It’s no secret that many family farms supplement their income by getting jobs off the farm or setting up agritourism programs.  In fact, of the commercial farms that had positive farm income, only 77% of their total household income came from farm operations (USDA Economic Research Service).

As farmers and ranchers learn more about the diverse types of agritourism programs that fit their specific location, operation, assets or preferences, the U.S. continues to see an ongoing increase in the number and types of agritourism offerings for the general public. And, most importantly, we see an increase in the number and types of farms that are expanding their customer base and improving their bottom line.

Agritourism Lunchtime Webinars & Online Conversations

Starting May 19th, the UC Small Farm Program is hosting five, free practical webinars – designed especially for those with some type of agritourism program already set up.  (Those who don’t yet have an agritourism program are still welcome! We suggest reviewing the FarmsReach Agritourism Toolkit resources first.)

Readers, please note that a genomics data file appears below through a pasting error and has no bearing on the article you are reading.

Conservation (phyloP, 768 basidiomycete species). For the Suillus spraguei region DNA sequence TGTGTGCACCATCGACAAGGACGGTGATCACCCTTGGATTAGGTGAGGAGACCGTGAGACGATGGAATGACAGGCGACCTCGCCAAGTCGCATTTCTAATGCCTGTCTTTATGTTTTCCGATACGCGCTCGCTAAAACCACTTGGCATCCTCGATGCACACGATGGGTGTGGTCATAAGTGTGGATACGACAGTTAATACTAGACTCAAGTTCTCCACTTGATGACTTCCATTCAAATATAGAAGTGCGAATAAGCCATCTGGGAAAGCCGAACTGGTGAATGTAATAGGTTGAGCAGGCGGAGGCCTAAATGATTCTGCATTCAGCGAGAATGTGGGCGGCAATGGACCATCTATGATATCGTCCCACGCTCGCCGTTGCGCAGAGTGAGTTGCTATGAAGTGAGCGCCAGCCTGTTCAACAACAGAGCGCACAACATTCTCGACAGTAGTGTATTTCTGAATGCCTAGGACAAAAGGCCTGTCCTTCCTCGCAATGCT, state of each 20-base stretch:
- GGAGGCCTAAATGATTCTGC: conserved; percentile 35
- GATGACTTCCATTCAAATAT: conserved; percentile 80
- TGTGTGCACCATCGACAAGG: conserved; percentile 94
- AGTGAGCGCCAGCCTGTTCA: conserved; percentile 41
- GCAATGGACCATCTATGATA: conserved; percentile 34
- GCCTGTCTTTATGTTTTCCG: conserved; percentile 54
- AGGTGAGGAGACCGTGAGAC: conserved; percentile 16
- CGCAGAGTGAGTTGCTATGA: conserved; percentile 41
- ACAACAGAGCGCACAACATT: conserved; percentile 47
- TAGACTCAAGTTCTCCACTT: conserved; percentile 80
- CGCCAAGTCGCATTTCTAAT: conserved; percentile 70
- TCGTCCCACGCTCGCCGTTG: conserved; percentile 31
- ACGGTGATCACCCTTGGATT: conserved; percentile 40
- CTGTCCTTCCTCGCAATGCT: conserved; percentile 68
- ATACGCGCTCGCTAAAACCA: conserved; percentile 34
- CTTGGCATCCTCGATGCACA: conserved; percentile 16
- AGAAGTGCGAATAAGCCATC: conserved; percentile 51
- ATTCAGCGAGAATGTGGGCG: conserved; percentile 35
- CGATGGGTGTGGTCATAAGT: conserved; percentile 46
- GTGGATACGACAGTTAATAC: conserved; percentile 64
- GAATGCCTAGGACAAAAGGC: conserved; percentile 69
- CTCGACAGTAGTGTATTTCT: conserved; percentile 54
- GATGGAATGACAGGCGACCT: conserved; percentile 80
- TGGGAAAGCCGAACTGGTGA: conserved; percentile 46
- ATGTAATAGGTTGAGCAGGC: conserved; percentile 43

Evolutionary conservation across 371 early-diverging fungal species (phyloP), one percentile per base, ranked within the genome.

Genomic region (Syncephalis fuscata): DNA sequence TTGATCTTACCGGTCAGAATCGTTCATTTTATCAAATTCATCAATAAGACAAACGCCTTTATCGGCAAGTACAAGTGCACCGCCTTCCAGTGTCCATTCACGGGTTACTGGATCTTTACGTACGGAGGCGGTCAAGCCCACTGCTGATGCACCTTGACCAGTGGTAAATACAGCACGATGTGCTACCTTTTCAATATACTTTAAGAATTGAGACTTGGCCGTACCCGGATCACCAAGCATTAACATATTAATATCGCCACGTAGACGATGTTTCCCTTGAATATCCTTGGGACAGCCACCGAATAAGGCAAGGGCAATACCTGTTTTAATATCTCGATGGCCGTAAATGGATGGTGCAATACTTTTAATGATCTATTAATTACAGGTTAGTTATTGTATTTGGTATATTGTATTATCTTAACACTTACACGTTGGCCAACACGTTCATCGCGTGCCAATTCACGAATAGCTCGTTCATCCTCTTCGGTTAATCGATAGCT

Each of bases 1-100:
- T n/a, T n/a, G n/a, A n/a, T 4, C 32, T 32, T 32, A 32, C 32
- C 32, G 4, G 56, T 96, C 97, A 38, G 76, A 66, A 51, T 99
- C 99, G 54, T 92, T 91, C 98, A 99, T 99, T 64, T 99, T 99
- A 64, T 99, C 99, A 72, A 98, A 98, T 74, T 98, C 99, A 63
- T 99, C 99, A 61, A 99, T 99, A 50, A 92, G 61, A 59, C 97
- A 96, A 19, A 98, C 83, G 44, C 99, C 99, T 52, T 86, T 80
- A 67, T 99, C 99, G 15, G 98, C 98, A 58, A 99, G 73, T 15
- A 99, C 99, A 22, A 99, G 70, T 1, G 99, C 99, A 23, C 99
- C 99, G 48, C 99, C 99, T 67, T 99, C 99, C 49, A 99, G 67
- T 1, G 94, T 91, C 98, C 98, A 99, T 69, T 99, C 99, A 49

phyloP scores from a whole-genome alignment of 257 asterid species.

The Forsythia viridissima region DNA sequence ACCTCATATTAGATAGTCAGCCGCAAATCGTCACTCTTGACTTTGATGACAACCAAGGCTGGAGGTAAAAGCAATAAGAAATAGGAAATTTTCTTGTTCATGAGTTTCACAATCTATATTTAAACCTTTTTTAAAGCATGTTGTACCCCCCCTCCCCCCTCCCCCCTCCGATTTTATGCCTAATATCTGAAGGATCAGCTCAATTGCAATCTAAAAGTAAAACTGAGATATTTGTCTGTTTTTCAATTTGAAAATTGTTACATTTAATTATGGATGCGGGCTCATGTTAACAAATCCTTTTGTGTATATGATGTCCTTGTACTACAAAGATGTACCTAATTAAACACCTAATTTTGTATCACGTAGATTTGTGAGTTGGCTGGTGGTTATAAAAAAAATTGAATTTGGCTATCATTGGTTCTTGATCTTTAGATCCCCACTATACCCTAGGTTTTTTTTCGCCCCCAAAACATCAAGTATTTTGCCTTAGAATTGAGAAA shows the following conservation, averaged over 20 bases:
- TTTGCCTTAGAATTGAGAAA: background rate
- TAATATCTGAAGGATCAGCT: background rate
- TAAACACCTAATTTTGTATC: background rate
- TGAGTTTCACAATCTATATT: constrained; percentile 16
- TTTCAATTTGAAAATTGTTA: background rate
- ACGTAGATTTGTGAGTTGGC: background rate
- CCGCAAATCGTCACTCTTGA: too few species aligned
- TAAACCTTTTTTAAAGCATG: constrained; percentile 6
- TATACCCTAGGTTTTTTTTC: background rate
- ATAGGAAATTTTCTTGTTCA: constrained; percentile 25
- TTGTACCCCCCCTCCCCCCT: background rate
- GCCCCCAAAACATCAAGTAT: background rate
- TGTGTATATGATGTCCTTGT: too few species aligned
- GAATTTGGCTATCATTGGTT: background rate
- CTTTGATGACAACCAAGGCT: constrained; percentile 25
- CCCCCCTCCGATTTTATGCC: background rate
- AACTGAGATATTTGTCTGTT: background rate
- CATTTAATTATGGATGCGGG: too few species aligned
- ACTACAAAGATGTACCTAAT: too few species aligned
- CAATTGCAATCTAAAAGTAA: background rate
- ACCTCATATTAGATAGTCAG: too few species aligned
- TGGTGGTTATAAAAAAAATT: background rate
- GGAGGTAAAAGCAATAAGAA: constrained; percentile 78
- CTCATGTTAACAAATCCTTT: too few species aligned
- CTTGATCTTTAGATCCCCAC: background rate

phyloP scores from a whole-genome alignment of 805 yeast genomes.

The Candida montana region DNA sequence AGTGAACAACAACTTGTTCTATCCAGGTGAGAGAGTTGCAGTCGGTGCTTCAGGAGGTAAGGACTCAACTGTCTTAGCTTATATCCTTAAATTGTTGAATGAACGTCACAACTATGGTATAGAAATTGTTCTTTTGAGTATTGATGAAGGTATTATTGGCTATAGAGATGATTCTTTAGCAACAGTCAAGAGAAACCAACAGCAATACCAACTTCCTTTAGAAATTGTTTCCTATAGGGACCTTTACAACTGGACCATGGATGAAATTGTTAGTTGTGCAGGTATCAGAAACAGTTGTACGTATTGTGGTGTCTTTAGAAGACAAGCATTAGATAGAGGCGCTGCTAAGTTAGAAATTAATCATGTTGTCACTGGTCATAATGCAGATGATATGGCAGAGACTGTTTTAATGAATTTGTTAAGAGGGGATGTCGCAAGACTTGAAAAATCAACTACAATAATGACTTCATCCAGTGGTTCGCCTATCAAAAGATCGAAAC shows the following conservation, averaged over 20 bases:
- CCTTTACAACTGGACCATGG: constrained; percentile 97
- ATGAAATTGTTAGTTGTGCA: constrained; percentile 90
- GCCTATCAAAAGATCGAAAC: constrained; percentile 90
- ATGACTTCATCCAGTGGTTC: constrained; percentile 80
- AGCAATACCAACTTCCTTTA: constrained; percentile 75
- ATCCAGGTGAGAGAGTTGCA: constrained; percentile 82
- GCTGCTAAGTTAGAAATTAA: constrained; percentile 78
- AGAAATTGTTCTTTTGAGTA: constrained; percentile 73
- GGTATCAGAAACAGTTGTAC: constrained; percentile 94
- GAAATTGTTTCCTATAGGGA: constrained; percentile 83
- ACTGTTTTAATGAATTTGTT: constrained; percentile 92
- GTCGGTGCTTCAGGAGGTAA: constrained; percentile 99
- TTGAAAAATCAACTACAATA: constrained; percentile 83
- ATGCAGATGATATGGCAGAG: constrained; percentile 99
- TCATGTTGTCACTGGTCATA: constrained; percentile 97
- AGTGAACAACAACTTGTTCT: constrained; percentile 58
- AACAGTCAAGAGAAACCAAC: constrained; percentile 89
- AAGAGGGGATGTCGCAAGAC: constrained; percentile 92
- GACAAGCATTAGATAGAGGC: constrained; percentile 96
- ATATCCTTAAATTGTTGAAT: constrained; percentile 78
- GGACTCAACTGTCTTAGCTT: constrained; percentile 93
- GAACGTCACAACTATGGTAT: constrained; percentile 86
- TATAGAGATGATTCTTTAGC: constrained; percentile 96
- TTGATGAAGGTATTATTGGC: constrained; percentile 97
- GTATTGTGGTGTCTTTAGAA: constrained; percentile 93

Every two weeks, we’ll start with a live webinar sharing lessons about an important theme for successful agritourism programs (which will be immediately archived for convenient access).  Between webinars, we’ll continue the conversation online in FarmsReach with the webinar presenters and other experts answering questions and moderating discussion so that anyone involved in California agritourism can easily share ideas, ask questions of others, and get help.

To follow the conversation online, join the new Agritourism Group in FarmsReach.  Soon, all the presenters will be “on call” in the Group, ready to answer your questions before and after the webinars take place.

SCHEDULE – all webinars will be 11am-12pm PT:

Join us!  Webinar registration is required, but there is no charge for the webinars. After you register, you will be emailed the link to join the webinar.

If you are not able to join the webinars, you can email us your questions at any time to have the presenters answer them in the online Conversations.  And, be sure to join the new CA Agritourism group to get notified when the archived webinars are posted!

Background & More Resources